“Cash or card?”
It’s a phrase uttered by millions of service workers every day and the global trend is that more and more people like to pay by with card.
Unusually, a survey by Nationwide in Britain found a rise in the number of people preferring to use cash for the first time since 2009.
Last year, there were 30.2 million cash withdrawals from Nationwide ATMs - up 19% since 2021.
It is a phenomenon that the company attributes to people trying to avoid debt amid the cost of living crisis but, out on the streets of Dublin, most people who spoke to Newstalk said they preferred cash.
“I personally prefer using my card, I find it a little bit easier,” one man said.
“I generally use my phone to pay,” a woman said.
“I leave the cards at home actually and then pay through my phone.”
As cash makes a comeback across the water, @MaireadCleary7 asks Dubliners ...
Do you still flash the cash? 💶
Or has the tap taken over? 💳 pic.twitter.com/aaMTIWJHpH
— NewstalkFM (@NewstalkFM) January 17, 2023
“I use both to be honest,” another woman said.
“It depends on the day.
“Card,” a man said emphatically.
“It’s just easier.”
“By card mostly,” a man said.
“I guess it’s just handy with the phone, I don’t have to take my wallet out and I’m always on my phone anyway so.”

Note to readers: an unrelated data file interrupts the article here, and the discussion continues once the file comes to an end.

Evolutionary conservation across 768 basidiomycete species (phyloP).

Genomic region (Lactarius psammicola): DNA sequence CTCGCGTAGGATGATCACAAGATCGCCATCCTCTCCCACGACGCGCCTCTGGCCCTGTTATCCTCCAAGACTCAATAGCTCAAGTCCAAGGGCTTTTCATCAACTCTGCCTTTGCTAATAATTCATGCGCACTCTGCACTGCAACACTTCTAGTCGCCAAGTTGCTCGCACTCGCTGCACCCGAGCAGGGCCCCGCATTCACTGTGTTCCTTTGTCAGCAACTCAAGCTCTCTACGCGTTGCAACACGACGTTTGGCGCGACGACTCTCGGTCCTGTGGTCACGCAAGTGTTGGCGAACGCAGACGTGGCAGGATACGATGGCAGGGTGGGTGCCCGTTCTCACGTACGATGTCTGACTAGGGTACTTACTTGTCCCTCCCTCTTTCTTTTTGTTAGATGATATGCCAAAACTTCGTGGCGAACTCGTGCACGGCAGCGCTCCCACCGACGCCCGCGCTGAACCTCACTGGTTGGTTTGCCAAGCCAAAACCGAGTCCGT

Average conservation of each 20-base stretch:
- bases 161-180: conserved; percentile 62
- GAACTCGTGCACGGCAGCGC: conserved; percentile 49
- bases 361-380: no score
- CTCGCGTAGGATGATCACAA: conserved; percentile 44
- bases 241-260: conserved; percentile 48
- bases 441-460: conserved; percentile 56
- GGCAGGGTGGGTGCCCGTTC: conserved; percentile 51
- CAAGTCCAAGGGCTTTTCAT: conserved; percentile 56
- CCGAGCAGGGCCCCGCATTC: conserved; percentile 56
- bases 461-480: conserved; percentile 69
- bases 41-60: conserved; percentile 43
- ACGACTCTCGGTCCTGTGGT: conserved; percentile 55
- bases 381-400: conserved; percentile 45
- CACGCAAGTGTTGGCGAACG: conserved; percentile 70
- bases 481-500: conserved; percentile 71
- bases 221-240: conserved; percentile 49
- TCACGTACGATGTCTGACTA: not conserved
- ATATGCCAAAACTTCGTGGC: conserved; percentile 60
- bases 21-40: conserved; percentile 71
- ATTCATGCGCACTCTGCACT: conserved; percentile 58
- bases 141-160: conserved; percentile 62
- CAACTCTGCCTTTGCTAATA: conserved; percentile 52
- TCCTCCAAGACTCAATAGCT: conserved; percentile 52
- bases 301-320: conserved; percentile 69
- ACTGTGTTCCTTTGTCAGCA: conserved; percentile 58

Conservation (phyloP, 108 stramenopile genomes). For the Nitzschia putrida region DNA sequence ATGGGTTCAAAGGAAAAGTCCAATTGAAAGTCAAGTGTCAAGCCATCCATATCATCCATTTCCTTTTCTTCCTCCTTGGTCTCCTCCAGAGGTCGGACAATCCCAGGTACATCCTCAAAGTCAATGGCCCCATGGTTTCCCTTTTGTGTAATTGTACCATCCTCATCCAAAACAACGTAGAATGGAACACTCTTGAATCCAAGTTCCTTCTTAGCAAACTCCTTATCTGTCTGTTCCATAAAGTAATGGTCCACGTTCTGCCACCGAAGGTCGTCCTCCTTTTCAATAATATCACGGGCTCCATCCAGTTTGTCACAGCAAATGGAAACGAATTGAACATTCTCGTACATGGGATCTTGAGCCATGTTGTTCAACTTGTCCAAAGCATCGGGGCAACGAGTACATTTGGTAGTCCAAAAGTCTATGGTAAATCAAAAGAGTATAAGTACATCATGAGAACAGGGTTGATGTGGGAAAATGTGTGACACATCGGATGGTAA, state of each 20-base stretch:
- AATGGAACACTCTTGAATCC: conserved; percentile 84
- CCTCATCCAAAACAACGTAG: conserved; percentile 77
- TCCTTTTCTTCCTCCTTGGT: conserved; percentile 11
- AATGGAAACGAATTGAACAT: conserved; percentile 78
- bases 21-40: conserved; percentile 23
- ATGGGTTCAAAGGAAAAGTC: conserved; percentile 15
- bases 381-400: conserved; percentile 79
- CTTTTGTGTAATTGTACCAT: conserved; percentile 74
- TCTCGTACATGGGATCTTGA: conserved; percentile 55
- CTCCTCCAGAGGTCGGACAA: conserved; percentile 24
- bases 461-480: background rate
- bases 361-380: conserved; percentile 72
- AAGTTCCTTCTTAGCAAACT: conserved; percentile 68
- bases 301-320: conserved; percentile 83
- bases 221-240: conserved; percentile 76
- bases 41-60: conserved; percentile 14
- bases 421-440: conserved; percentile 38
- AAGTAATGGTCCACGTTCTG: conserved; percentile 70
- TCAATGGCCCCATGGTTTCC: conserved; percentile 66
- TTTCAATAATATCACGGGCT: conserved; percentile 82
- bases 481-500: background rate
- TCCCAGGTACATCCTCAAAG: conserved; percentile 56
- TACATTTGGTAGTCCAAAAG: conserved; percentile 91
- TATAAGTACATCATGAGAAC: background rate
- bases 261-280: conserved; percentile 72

Bonkers.ie spokesman Daragh Cassidy has predicted it will be a “long-time” before Ireland becomes a cashless society and last year then-Minister for Finance said it was the Government would look at making it compulsory for shops to accept cash as well as card.
“It’s very likely we’ll see an increasing number of people that will be making payments by their phone, by their watches and not using cash at all,” he told Newstalk Breakfast.
“We recognise that trend, know why it’s happening but still need to recognise that a number of people within our society… want to use cash.
“I do believe that we will need to look at the minimum standards of cash usage that we want to have in our economy, that banks need to provide or, for example, shops and cafes need to accept.”